Cheers,
    Duff2
     
  11. David1234

    David1234

    Jun 1, 2004
    Sydney, Australia
    Endorsing Artist: SWR Amplifiers
    All true, but several posters here are focusing on the voicing curve and trying to get rid of it!

    Certainly, the valve makes a difference, or the workingman's heads wouldn't sound any different to the pro series.
     
  12. duff2

    duff2 Guest

    Dec 16, 2007
    The voicing curve dictates the levels (dB) of which frequencies (Hz) get through to the EQ section and on to the power amp. It does not affect the harmonic content (ie fundamental + added overtones) of the signal leaving the plate of the 12AX7.

    Case in point, if I EQ my Eden amp to match the preamp response curve of the SWR, they will not sound the same.

    If you want to hear the difference that the first half of the 12AX7 contributes to the tone of an SWR amp, compare the difference between using the active (bypasses the first half of the 12AX7) and passive inputs.

    Cheers,
    Duff2
     
  13. will33

    will33

    May 22, 2006
    austin,tx
    Thank you guys so much for posting this. I have an SM400S and I do like it but I use a 250 boost on almost anything I plug into it, it "un-SWR's" the sound. Thanks also for confirming what my ears have been telling me with the aural enhancer also. I always have mine set a bit above off as off sounds weak, like it's sucking power away, your graphs confirm that a bit of it boosts gain really and not so much alters the response until you get a ways up the dial.

    Switching parts that are already in the amp is a simple soldering job for me. Once again, I have saved a good bit of $ and learned something along the way just by reading TB.
     
  14. David1234

    David1234

    Jun 1, 2004
    Sydney, Australia
    Endorsing Artist: SWR Amplifiers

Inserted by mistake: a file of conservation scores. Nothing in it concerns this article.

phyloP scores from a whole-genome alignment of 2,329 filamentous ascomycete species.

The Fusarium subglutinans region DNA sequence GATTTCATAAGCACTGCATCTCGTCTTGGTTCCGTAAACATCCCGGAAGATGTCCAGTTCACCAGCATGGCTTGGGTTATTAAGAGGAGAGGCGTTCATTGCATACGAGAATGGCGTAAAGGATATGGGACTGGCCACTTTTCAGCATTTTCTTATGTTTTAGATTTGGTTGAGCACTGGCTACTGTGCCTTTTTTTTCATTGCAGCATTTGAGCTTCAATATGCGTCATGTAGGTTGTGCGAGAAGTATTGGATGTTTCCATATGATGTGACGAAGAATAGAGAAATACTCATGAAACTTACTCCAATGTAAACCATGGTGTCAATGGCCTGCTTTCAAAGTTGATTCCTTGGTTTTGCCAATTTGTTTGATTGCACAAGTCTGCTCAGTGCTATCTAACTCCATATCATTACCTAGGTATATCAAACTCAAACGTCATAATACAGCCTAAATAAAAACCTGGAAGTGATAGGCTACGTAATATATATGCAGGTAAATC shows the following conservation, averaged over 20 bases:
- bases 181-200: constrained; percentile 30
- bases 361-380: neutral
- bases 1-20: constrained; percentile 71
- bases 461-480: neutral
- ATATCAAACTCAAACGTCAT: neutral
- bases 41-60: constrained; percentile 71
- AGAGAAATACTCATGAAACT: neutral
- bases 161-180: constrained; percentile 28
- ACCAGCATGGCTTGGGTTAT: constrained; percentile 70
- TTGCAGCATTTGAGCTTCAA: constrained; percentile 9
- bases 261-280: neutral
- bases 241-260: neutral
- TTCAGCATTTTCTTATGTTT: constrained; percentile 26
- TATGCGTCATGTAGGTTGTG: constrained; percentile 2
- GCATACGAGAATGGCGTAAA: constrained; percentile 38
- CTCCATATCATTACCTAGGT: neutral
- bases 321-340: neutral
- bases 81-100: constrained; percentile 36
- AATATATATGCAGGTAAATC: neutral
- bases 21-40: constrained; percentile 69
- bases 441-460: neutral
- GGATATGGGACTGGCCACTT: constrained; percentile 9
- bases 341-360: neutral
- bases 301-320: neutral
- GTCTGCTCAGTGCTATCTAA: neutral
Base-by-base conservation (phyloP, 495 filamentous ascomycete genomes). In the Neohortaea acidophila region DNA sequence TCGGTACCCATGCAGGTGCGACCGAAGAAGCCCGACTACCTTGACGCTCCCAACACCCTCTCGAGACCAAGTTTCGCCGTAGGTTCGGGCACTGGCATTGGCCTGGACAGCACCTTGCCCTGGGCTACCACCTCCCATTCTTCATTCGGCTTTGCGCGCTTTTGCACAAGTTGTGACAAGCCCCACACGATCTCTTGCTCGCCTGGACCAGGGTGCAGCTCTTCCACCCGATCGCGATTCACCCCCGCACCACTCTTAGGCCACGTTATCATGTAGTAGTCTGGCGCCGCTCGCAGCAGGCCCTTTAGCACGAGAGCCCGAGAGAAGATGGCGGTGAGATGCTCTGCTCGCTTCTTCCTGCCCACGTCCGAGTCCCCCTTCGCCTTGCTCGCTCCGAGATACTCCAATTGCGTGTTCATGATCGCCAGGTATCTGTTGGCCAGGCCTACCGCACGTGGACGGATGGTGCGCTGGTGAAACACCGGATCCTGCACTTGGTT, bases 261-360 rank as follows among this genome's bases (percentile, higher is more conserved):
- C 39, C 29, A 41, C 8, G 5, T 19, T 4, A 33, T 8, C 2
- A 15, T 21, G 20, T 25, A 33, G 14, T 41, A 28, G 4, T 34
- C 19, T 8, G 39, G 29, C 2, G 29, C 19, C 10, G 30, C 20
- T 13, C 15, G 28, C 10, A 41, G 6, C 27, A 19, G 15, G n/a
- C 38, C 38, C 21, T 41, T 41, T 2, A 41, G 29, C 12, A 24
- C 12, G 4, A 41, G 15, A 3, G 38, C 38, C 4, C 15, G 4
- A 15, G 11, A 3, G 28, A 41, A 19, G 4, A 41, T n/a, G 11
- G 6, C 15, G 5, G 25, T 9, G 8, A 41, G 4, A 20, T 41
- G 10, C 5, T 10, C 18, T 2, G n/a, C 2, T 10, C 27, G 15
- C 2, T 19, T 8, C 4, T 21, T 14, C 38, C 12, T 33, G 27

Thanks again! Now you've explained why I never liked the Active input nearly as much as the Passive side.
     
  15. duff2

    duff2 Guest

    Dec 16, 2007
    This stuff drove me nuts for years. I always wondered why I liked certain amps over others, why some sounded better in the music store but not on stage with a full band and why some basses sounded incredible with one amp and like crap through another.

    I wish I could remember the names of all the people who answered these questions for me on this and other forums so I could thank them individually.

    Cheers,
    Duff2
     
  16. aBoMoFo

    aBoMoFo

    Jun 16, 2008
    Houston, TX
    Well Duff, more thanks are owed to you for getting curious enough to pursue exactly what this circuit does and how to get it to stop doing some of it's evil ways.

    Enjoy a beer and the sound of the "new" amp!
     
  17. duff2

    duff2 Guest

    Dec 16, 2007
    You're welcome and Thanks!

    Just spoke to my tech. He's backlogged with repairs right now. Amp may be ready by next Wednesday. Can't wait!

    Cheers,
    Duff2
     
  18. I decided to tackle the mod today. Not terribly difficult once I sussed out which caps to mess with- thank you Duff for the schematics- very helpful. But enough info is contained in his 'before/after' schematic clips to figure it out. Just follow from the 50k pot labeled 'aural enhancer' and you'll find your way once you remember or look up resistor color codes(I did). Took maybe 2 hrs. You do have to totally remove the preamp board(s) to do it, as you must have access to both sides. That, and reassembly, took most of the time. You have to remove every knob(21 of them), every pot bushing nut(15), push the LED's out of the faceplate(5), remove all the input jacks, etc. Then you have to put it all back. Fun stuff, not that bad, just time consuming.